Dispensing of ointment and cream

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Information about Dispensing of ointment and cream

Published on March 14, 2014

Author: pcteidf

Source: authorstream.com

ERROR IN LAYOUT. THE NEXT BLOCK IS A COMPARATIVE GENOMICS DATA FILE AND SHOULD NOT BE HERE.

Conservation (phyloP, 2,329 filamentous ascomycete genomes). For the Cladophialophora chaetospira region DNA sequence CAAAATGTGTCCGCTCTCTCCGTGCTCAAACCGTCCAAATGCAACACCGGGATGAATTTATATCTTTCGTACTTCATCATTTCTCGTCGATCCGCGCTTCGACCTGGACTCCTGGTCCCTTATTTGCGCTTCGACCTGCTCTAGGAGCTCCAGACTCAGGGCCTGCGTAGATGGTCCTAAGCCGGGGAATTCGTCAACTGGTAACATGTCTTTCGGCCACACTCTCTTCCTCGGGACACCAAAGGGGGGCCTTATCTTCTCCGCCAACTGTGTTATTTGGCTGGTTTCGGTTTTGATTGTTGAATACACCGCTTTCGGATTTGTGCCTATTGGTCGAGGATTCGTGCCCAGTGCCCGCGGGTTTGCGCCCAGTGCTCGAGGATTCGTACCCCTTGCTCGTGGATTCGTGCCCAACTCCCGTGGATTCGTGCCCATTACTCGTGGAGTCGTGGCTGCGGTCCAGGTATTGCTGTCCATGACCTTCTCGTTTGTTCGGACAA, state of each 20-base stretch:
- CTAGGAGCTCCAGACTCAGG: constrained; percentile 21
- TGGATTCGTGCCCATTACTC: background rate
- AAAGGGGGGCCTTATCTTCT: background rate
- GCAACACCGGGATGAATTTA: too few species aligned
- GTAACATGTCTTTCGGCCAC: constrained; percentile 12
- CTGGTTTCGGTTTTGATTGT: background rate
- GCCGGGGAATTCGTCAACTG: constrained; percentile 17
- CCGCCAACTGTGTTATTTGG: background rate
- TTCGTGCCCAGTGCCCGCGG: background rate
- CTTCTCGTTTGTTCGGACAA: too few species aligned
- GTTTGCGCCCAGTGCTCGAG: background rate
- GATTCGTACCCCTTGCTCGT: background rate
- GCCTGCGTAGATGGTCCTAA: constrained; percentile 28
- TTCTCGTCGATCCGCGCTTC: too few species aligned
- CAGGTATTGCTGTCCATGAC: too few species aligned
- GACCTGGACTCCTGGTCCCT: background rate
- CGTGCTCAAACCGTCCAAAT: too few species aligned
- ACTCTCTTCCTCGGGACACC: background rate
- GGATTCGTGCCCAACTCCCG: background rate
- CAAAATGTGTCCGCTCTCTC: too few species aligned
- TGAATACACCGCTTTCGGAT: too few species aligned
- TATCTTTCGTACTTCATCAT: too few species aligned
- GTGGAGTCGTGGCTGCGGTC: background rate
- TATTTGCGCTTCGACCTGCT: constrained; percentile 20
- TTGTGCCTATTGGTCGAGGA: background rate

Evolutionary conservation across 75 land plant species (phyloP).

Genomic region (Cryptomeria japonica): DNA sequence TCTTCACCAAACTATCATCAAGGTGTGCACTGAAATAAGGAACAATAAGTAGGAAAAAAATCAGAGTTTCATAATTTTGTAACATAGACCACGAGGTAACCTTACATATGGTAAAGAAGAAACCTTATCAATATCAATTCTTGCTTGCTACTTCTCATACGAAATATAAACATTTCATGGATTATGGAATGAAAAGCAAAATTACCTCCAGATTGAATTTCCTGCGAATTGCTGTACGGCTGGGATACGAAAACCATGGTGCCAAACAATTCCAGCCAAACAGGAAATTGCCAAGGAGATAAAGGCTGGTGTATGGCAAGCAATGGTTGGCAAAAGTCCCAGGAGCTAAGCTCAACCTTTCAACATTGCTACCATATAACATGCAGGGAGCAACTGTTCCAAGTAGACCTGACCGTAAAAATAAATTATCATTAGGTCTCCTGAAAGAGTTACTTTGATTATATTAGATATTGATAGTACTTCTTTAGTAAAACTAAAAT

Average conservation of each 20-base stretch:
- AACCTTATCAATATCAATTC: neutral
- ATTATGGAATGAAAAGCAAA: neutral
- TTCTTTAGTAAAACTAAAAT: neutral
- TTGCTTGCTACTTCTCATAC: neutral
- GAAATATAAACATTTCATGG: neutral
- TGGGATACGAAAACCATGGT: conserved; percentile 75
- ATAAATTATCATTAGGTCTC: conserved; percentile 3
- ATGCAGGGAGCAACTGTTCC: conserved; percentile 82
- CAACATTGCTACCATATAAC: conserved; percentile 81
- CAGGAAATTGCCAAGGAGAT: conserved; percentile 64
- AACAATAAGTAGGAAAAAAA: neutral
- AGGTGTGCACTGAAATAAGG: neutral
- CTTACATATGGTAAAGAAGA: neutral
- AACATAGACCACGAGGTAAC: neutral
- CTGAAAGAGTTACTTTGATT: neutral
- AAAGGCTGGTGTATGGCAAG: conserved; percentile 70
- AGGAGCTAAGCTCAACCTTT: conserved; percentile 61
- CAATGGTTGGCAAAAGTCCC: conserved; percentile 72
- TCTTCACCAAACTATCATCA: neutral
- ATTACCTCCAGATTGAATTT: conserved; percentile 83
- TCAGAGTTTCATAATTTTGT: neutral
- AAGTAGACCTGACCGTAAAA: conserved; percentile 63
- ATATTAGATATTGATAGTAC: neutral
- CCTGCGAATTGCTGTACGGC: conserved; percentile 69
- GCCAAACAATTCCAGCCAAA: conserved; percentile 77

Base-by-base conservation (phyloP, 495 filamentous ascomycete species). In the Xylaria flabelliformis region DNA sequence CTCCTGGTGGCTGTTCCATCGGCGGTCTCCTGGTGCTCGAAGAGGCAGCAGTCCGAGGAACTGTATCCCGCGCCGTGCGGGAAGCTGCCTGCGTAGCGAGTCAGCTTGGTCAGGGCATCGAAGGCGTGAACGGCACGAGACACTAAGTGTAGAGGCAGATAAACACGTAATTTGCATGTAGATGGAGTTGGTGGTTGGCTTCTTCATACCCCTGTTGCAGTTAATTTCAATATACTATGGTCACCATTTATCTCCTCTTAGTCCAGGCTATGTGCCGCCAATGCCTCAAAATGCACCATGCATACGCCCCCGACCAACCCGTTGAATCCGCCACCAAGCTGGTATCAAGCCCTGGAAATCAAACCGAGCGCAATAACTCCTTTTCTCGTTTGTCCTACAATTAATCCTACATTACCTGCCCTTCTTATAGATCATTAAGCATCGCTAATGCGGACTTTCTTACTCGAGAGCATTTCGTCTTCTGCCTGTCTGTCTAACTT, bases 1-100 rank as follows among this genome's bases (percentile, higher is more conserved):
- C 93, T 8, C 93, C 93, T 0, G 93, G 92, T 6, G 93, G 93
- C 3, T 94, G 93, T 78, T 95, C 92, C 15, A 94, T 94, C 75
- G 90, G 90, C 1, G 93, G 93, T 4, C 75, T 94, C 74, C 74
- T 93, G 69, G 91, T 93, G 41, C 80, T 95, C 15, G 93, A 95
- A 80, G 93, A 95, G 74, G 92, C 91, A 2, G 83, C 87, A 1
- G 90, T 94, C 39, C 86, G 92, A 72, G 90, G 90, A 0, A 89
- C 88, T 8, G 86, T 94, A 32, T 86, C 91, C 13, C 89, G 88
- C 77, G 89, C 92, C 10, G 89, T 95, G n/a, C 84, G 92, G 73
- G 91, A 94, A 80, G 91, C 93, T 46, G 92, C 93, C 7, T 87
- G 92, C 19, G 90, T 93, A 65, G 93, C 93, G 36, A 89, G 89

PowerPoint Presentation: Ointments and Creams Vikrant Saluja Faculty of Pharmaceutical Sciences PCTE Group of Institutes, Ludhiana Punjab, India PowerPoint Presentation: Ointments and creams Topical products intended for application on the skin or accessible mucous membranes to provide localized and sometimes systemic effects at the site of application. Also used for treating ophthalmic, nasal, buccal, rectal, and vaginal ailments. Various categories of drugs - antibacterials, antifungals, antivirals, antipruritics, local anesthetics, anti-inflammatories, analgesics, astringents, and mydriatic agents are incorporated into these products. Also used in non-therapeutic conditions for providing protective and lubricating functions eg cold cream and vanishing cream. The design of a semisolid preparation is based on its ability to adhere to the surface of application for a reasonable duration before they are washed or worn off.  - brought about by a plastic rheologic behavior PowerPoint Presentation: Ointments and Creams Ointments are semisolid preparations intended for topical application. Creams are basically ointments which are made less greasy by incorporation of water. Presence of water in creams makes them act as emulsions and therefore are sometimes referred as semisolid emulsions. Hydrophilic creams contain large amounts of water in their external phase (e.g., vanishing cream) and hydrophobic creams contain water in the internal phase (e.g., cold cream). Creams are softer than ointments and are preferred because of their easy removal from containers and good spreadability over the absorption site. PowerPoint Presentation: General Uses Of Ointments and creams Acts as protective or protectant – serve as physical barrier to environment Acts as emollient – softens skin 3. Carrier of medicament - vehicle PowerPoint Presentation: Classification of Ointment Bases The USP and NF classify ointment bases into four general groups 1. Hydrocarbon bases or Oleaginous bases Absorption bases Water removable bases Water soluble bases Hydrocarbon bases: Hydrocarbon bases Oleaginous bases Emollient effect Occlusive dressing Difficult to wash-off/remove Is greasy and can stain clothing. Hydrocarbon bases: Hydrocarbon bases Petrolatum, USP Yellow petrolatum/petrolatum jelly/yellow soft paraffin White petrolatum, USP Decolored petrolatum/white soft paraffin , White petroleum jelly/white vaseline Yellow ointment, USP Yellow wax (5%, w/w), petrolatum (95 %), yellow hard paraffin White ointment, USP White wax/white petrolatum, white hard paraffin Mineral oil / liquid paraffin — Useful as levigating agents to wet and incorporate solid substances PowerPoint Presentation: Petrolatum It is an inert material obtained from petroleum, which contains branched and unbranched hydrocarbons. It is available as soft oily material and appears pale yellow to yellow in color. The presence of minor impurities can oxidize petrolatum and discolor the product - Butylated hydroxyanisole, Butylated hydroxytoluene, or α – tocopherol Minor quantities of polycyclic aromatic hydrocarbon impurities in petrolatum sometimes cause hypersensitivity reactions. Substituting yellow soft paraffin with white soft paraffin reduces such reactions Absorption bases: Absorption bases Those that permit the incorporation of aqueous solution resulting in the formation of w/o emulsions Emollient Occlusive Absorbs water Greasy Example : Hydrophiic petrolatum Anhydrous lanolin (Wool fat) Beeswax Those that are w/o emulsion Emollient Occlusive Contains water, absorbs additional water Greasy Examples: Hydrous Lanolin Cold cream USP - PowerPoint Presentation: Yellow Wax /yellow beeswax Obtained from honey combs. It is practically insoluble in water and melts at 61 – 65 ° C. It is used in the preparation of hydrophobic ointments and water - in - oil creams because of its viscosity - enhancing properties. Concentrations up to 20% are used for producing ointments and creams. Lanolin Refined, decolorized, and deodorized material obtained from sheep wool. Available as a pale yellow, waxy material with a characteristic odor. Used for preparation of hydrophobic ointments and water - in – oil creams. Prone to oxidation , antioxidants such as butylated hydroxytoluene are generally used. Although lanolin is insoluble in water, it is miscible with water up to 1 : 2 ratio. Lanolin and some of its derivatives are reported to cause hypersensitivity reactions Hydrous Lanolin Incorporation of about 25 – 30% of water into lanolin gives hydrous lanolin. It is available as a pale yellow, oily material with a characteristic odor. The water uptake capacity of hydrous lanolin is higher than lanolin It is used for preparing topical hydrophobic ointments or water - in – oil creams with larger aqueous ph ase. Water-removable bases: Water-removable bases Water-washable bases, O/W emulsion They are oil in water emulsions having an emulsifier which makes them readily miscible with water. Water-washable, easier to remove Non/less greasy Can be diluted with water Non/less occlusive Better cosmetic appearance Better compliance Example Hydrophilic ointment, USP Water-soluble bases: Water-soluble bases Unlike other bases they contain only water soluble components Water - soluble bases do not contain any oily or oleaginous phase. Water soluble and washable Non-greasy Non/less occlusive Lipid free Synthetic base Example: Polyethylene Glycol PowerPoint Presentation: Polyethylene Glycol /Macrogol PEGs are hydrophilic materials and are extensively used in the preparation of hydrophilic ointments and creams. They are non irritants and are easily washed from skin surfaces. They are available as liquids or solids based on molecular weight. PEGs 600 or less are liquids , whereas PEGs above 1000 are solids. Their viscosity increases with increase in molecular weight. PEG liquids are usually clear or pale yellow in color. Solid PEGs are usually white in color and available as pastes, waxy fl akes, or free - flowing solids based on their molecular weight. Products with varying consistency are prepared by mixing different grades of PEGs. PowerPoint Presentation: Selection of an appropriate base Depends on: Type of activity desired (e.g., topical or percutaneous absorption). Compatibility with other components. Physicochemical and microbial stability of the product. Ease of manufacture Pourability and spreadability of the formulation Duration of contact. Chances of hypersensitivity reactions. Ease of washing from the site of application. PowerPoint Presentation: Method of Preparation The methods of manufacturing semi solid dosage forms are: Incorporation or Trituration method - Incorporation involves simple mixing of base and other components over an ointment slab using a stainless steel ointment spatula. Fusion method A fusion process is employed only when the components are stable at fusion temperatures. Chemical reaction method Emulsification method PowerPoint Presentation: Incorporation Involves simple mixing of base and other components over an ointment slab using a stainless steel ointment spatula. Uniform mixing can be obtained by the geometric dilution procedure, which usually involves stepwise dilution of solids into the ointment base. Small quantities of powders are incorporated into hydrocarbon bases with the aid of a levigating agent . The finely divided powdered material is levigated thoroughly with a small quantity of ointment base to form a concentrate. Levigating agents such as mineral oil (for oleaginous bases) and glycerin (for aqueous bases) are used to form smooth dispersions. The concentrate is then diluted geometrically with the remainder of the base until a uniform mix is achieved. PowerPoint Presentation: Fusion Process The process of fusion uses heat to melt all or some of the components of the ointment; the mixture is then allowed to cool with constant stirring until congealed. Additional components of the ointment preparation that were not subject to the initial melting process are added to the congealing mixture as it is being cooled and stirred. Once congealed, the mixture is rubbed with a spatula or mortar and pestle (on a small scale) or allowed to pass through an ointment roller mill (on a large scale) to ensure a uniform and smooth texture. Some common examples of components that are subjected to the fusion process include beeswax, paraffin, stearyl alcohol, and highmolecular- weight polyethylene glycols (PEG). The order of addition of components - In general, the way to mix all components together is to choose the component with the highest melting point and use the minimum amount of heat to melt it. Subsequently, all the other components may be added with constant stirring and cooling of the melt until the mixture is congealed. PowerPoint Presentation: Permeation enhaner or accelerants Increases the rate of absorption of topically applied drugs Dimethyl sulphoxide (DMSO) Dimethyl formamide (DMF) Dimethyl acetamide (DMA) Urea Propylene glycol SAA – anionics > cationics > nonionic PowerPoint Presentation: CREAMS “Viscous liquid or semisolid emulsions for application on skin and mucous membrane” Creams May Be: MEDICATED NON-MEDICATED PowerPoint Presentation: Types of Creams: Water in oil or oily creams : Contain w/o emulsifier EXAMPLES: COLD CREAM Oil in water or aqueous creams: Contain o/w emulsifier EXAMPLES: VANISHING CREAM HYDROCORTISONE CREAM Gels: Gels Semisolid system consisting of small or large molecules in an aqueous liquid vehicle rendered jelly like by the addition of a gelling agent. Gelling agents: carbomer 934, cellulose derivatives (carboxymethyl-cellulose) and natural gums (tragacanth) Single-Phase Gels Macromolecules uniformly distributed throughout a liquid Example: Na CMC and Tragacanth gel Two-Phase Systems Gel mass consists of floccules of small distinct particles Example: Milk of Magnesia (often referred as magma) Characteristics of Gels Thickens on standing, forming a thixotrope, shaken before use to liquefy the gel and enable pouring Remain fairly uniform upon standing and does not readily settle because of high degree of attraction between the dispersed phase and water medium. PowerPoint Presentation: Uses of Gels Lubricant for catheters Bases for patch testing Examples: NaCl gel for electrocardiography Floucinonide Gel for anti-inflammatory corticosteroid Na Fluoride & Phosphoric acid gel - dental care prophylactic Tretionoin Gel for treatment of acne PowerPoint Presentation: PASTES Pastes maybe defined as ointments incorporating a high percentage of insoluble particulate solids, sometimes as much as or more than 50%. High amount of insoluble particulate matter renders a stiffness to the system and makes them more absorptive. Because of the stiffness, they remain in place after application and are used effectively to absorb serous secretions. Examples of insoluble ingredients serving as the dispersed phase include starch, zinc oxide, and calcium carbonate.